All 66 patients in our study were positive on the HUT. Thirty patients were positive on HUT without using any medication, while 36 patients were positive on HUT after using medications such as isoproterenol or nitroglycerin. Among the 41 patients with mild autonomic dysfunction, 24 had vasodepressor VVS and 17 had mixed VVS. Among the 25 patients with moderate autonomic dysfunction, vasodepressor VVS was diagnosed in 15 and mixed VVS was diagnosed in 10. We found no instances of cardioinhibitory VVS in our study. Furthermore, there were no statical differences in type of VVS between the 2 groups (P=0.280) (Table 1).

4. TCD results

TCD was conducted in 66 patients of our study group. Diastolic blood flow, mean blood flow, and PI were measured by TCD in all patients before administration and during positive response on the HUT. Prior to testing, our study group had a mean diastolic blood flow of 53.85 cm/sec, mean blood flow of 74.39 cm/sec, and PI of 0.71 compared to a mean diastolic blood flow of 16.76 cm/sec, mean blood flow of 38.17 cm/sec, and PI of 1.51 when the positive response on the HUT. Diastolic blood flow and mean blood flow decreased by 68.7% and 46.7%, respectively, while PI increased by 112.68% when patients showed symptoms.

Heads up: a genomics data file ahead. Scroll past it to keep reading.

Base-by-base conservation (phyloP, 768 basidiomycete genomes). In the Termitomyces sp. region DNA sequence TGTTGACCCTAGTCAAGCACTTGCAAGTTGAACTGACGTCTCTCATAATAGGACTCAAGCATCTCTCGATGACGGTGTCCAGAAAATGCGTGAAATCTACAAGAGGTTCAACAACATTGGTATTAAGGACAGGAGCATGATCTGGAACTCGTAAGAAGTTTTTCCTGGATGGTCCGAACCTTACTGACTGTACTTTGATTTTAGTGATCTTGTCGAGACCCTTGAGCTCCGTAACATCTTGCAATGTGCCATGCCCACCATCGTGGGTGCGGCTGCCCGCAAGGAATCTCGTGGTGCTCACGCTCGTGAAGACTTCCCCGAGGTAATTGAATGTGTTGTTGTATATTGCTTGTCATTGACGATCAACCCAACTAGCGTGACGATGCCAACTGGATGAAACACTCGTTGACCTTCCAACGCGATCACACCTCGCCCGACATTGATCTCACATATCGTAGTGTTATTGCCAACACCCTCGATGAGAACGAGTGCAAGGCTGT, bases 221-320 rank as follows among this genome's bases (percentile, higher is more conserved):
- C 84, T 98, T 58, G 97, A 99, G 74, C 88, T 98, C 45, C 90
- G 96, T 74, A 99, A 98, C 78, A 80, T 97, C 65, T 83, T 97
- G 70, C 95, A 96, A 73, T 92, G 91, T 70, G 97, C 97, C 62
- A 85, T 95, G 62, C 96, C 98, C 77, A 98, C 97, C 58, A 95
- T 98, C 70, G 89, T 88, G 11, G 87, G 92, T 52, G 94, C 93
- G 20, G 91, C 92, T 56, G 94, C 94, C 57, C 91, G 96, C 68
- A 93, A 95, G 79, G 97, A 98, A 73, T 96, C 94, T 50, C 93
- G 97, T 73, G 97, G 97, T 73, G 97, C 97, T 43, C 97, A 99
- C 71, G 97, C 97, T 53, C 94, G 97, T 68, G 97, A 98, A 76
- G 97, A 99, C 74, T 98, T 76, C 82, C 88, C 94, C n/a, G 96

Patients with mild autonomic dysfunction showed a mean diastolic blood flow of 54.83 cm/sec, mean blood flow of 75.88 cm/sec, and PI of 0.70, whereas patients with moderate autonomic dysfunction showed a mean diastolic blood flow of 52.20 cm/sec, mean blood flow of 71.96 cm/sec, and PI of 0.73. We found no significant differences in mean diastolic and mean blood flow rates between patients with mild and moderate autonomic dysfunction (P>0.05). Moreover, the value of delta score between baseline and syncope (baseline value – syncope value) shows no statistical difference (Table 2).

5. Autonomic function test results and severity of symptoms

All 66 patients underwent autonomic function test. Mild autonomic dysfunction group shows mean Valsalva ratio of 2.03, heart rate response to deep breathing of 18.30, cardiovascular index of 0.20, adrenergic index of 1.17, and sudomotor index of 0.95. Moderate autonomic dysfunction group shows mean Valsalva ratio of 2.02, heart rate response to deep breathing of 20.28, cardiovascular index of 0.32, adrenergic index of 2.20, and sudomotor index of 2.00. From this result, cardiovascular index and adrenergic index shows statistically meaningful (P=0.033 and P<0.001, respectively) (Table 3).

6. Treatment outcomes and prognosis

Before follow-up, all patients received patient education, such as encouraging lifestyle modifications and increased water intake. We teach patients to stand up slowly after lying down and take water approximately 2 L/day. And 39 patients take oral medicine in addition to education and lifestyle modification. The types of oral medications prescribed were propranolol (n=29), midodrine (n=9), propranolol and midodrine (n=1). For the treatment, we could not compare the mild and moderate autonomic dysfunction group. As will be described later, biases are reflected so it is worthless to compare the 2 groups.